A personal take on GHGT12, Austin TX

Finally! I was diligent enough to write about my poster presentation on the final day of the conference, and I’ve previously submitted some quick thoughts to Scottish Carbon Capture and Storage (SCCS). But I’ve only just got around to writing about my overall conference experience here since I’ve been busy making a start on writing my thesis. That’s the excuse I’m sticking to, anyway!

The International Energy Agency’s Greenhouse Gas Control Technologies (GHGT) conferences have been running since 1997, and are held every two years in North America, Europe or Asia. This year was the 12th, and although pitched as a “greehouse gas mitigation technologies” conference, it is really the world’s largest conference on carbon capture and storage (CCS), since virtually all talks are CCS focused. Around 1200 – 1400 delegates attend from all scientific and industrial disciplines for 4 days of presentations, and is therefore a great place to share latest research, meet and great, and expand one’s knowledge.

I was lucky enough to be given a bursary by the the GHGT organisers to attend the previous conference in Kyoto, two years ago, on a student mentoring programme. Both conference and city were fantastic, so GHGT12 had a lot to live up to.

To get the negatives out of the way first, neither the city of Austin, nor the Austin Convention Centre are a patch on Kyoto and it’s International Conference Centre. Kyoto felt much more intimate, and without the gigantic warehouse conference hall in which meals and posters were held. Neither did Kyoto feel like an enormous energy vacuum; for a conference about reducing CO2 emissions, holding a conference in a massive air-conditioned (and mostly empty) centre felt at odds with what we are trying to achieve.

However, this shouldn’t detract from the purpose of such conferences: to engage with fellow researchers and industry. In that respect, for me, GHGT12 achieved this purpose, and I’m delighted for it. As an early career researcher, and one who wants to carry on in research beyond my PhD, GHGT12 was a great opportunity to listen to talks and read posters by other researchers around the world who have similar research interests to me. Not only that, but getting to chat with them was interesting and valuable.

For example, I attended talks by Elizabeth Keating on CO2 flow and leakage, Susan Carrol on groundwater quality impacts, and Jerry Blackford on the results of the fantastic QICS project. I chatted with, amongst others, Diana Bacon about her work modelling trace element concentrations. I was very pleased that having made connections with these researchers, they then sought me out to talk about my work (see the gathering at my poster). Whether this interaction leads to anything more substantial, we’ll have to see.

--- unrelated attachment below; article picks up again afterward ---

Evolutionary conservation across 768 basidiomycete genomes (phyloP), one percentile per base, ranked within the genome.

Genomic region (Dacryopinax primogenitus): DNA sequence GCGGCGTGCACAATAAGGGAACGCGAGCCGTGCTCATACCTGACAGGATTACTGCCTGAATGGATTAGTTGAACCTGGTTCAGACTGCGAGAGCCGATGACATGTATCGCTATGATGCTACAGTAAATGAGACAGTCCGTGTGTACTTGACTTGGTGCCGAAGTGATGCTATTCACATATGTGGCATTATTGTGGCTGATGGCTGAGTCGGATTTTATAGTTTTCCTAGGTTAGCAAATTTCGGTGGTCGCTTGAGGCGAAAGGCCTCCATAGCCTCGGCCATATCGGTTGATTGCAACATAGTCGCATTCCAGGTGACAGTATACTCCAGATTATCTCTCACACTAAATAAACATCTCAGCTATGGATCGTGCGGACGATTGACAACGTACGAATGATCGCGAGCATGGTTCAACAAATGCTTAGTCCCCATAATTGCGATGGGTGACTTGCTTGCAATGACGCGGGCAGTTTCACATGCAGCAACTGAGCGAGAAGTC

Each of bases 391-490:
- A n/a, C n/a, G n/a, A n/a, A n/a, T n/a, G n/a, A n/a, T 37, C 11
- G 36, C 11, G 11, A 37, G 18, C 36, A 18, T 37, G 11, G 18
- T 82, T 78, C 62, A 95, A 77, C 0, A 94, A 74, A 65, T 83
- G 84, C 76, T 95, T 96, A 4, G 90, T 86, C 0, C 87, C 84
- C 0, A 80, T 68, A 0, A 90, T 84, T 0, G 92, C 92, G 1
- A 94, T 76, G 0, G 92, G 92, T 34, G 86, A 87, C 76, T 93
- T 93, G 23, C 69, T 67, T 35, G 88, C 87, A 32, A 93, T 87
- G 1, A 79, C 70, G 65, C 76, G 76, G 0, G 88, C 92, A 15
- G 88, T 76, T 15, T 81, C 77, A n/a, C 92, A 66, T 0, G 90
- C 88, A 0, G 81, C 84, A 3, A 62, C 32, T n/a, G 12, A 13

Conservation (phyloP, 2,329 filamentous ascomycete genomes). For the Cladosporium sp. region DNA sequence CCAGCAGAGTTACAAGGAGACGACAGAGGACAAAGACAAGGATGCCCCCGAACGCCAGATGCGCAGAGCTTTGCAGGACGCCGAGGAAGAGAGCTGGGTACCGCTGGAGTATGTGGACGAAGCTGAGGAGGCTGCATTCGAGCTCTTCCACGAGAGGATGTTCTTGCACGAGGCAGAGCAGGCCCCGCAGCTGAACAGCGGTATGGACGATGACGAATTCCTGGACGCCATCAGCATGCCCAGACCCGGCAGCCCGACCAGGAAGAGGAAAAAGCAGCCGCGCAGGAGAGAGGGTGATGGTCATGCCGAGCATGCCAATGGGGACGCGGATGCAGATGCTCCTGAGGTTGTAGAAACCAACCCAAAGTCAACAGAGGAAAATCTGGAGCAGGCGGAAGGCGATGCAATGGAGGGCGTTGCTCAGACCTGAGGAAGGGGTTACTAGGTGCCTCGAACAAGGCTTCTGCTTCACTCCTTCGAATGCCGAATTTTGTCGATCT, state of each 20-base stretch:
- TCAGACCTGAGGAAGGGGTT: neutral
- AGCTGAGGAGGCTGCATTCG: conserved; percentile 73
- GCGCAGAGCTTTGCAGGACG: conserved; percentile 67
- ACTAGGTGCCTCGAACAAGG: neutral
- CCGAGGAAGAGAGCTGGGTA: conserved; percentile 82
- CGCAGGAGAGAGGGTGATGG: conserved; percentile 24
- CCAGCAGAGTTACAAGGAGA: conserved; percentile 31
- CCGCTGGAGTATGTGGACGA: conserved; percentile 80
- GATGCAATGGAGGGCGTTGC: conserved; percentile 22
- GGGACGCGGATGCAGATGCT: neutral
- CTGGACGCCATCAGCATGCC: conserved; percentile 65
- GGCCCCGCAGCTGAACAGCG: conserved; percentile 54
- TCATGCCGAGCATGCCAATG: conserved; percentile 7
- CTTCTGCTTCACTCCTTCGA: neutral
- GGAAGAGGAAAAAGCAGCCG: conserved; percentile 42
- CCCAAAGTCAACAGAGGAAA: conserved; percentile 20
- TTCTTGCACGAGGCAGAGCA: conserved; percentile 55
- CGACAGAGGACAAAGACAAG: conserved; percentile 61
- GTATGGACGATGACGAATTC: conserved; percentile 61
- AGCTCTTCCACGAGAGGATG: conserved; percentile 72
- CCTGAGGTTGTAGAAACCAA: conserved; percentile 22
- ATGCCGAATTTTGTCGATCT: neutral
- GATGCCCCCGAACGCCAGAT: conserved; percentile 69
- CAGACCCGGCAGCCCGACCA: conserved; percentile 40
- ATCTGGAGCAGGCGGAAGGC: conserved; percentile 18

As well as engaging face-to-face, I made an effort this year to use Twitter to follow developments in other technical sessions, using the #GHGT12 hashtag. I racked up something like 70 Twitter interactions (tweets, retweets, favourites) over the 5 days of conference activities, tweeting out things I found interesting, e.g.

Since there were only a few technical sessions directly relevant to my research interests (i.e. environmental impacts), then much of the rest of my time was spent keeping abreast with the latest storage, risk management and social science research. In fact, probably the most interesting session I attended was final technical session on Communication & Attitudes Towards CCS. From big data research on TV broadcasts about CCS, to digital communications, community engagement and public perceptions to CCS in China, it was fascinating!

Informally, a lot of time was spent socialising with delegates at various evening functions. In one instance, I talked to a lady researching the researchers about the language used in communicating what we do. And it was not all science…I spent a bit of time in the swimming pool of the hotel we had across the street from the conference centre, and the final night of GHGT12 was a hearty Texan barbecue at the well-known Salt Lick restaurant/ranch just outside of Austin.

So overall, worth attending! And if I’m still around in CCS by the time the next GHGT rolls into Lausanne, Switzerland, then I will most likely be attending. Maybe see you there?

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